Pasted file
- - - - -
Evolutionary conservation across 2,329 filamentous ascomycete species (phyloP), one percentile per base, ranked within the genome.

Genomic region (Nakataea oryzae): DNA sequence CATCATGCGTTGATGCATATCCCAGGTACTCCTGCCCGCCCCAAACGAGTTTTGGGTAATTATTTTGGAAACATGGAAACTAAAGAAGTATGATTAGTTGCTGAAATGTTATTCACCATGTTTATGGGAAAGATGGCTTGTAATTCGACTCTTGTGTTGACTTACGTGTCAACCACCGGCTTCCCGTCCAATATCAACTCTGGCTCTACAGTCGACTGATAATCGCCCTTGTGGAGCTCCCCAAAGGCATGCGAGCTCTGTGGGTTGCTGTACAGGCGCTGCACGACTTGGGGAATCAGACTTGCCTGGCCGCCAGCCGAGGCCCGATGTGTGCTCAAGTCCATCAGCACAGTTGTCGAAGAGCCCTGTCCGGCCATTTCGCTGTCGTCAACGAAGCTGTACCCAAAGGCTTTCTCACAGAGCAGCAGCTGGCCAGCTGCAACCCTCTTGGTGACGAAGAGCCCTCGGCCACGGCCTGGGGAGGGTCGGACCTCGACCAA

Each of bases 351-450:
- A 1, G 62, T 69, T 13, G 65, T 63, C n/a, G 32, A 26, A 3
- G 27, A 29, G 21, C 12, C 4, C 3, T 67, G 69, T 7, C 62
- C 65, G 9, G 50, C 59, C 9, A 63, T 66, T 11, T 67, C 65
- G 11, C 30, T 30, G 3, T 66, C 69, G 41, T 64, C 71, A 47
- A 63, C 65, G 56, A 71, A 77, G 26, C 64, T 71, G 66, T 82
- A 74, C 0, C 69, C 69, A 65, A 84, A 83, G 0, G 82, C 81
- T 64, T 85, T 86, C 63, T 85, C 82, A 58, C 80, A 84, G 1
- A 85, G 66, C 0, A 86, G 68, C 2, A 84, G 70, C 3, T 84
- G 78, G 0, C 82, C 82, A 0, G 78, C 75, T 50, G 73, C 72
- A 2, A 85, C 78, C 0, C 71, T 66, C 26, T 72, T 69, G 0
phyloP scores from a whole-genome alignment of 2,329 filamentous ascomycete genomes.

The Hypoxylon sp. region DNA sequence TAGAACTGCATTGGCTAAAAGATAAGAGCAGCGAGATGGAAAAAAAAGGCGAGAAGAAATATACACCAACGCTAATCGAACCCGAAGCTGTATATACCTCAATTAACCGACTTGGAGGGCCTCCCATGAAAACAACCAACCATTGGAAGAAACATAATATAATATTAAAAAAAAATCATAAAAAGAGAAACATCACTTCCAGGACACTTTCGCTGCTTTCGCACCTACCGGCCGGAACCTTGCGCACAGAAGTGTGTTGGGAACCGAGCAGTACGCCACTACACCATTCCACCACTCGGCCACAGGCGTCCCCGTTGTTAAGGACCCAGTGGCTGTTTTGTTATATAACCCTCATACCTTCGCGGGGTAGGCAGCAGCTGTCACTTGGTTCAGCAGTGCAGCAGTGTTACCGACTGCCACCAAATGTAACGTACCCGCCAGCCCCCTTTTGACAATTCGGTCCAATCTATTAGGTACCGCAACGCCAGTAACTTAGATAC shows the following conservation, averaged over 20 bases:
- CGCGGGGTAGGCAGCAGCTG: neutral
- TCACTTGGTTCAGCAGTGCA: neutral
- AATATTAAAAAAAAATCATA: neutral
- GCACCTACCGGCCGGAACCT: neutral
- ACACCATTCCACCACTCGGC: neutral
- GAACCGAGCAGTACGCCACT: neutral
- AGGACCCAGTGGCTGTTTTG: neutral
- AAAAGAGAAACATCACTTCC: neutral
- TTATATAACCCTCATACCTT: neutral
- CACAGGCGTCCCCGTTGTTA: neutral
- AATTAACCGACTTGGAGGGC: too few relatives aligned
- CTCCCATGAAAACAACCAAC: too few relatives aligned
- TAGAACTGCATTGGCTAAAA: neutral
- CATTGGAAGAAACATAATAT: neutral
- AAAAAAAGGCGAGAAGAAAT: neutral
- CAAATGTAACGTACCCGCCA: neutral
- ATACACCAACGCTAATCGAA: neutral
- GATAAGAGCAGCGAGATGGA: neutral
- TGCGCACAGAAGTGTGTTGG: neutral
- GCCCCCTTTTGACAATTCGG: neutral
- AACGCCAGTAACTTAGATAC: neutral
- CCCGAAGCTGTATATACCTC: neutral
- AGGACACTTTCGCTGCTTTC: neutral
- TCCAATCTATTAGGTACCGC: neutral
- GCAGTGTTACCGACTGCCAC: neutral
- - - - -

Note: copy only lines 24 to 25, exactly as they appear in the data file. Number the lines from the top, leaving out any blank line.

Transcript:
- TTATATAACCCTCATACCTT: neutral
- CACAGGCGTCCCCGTTGTTA: neutral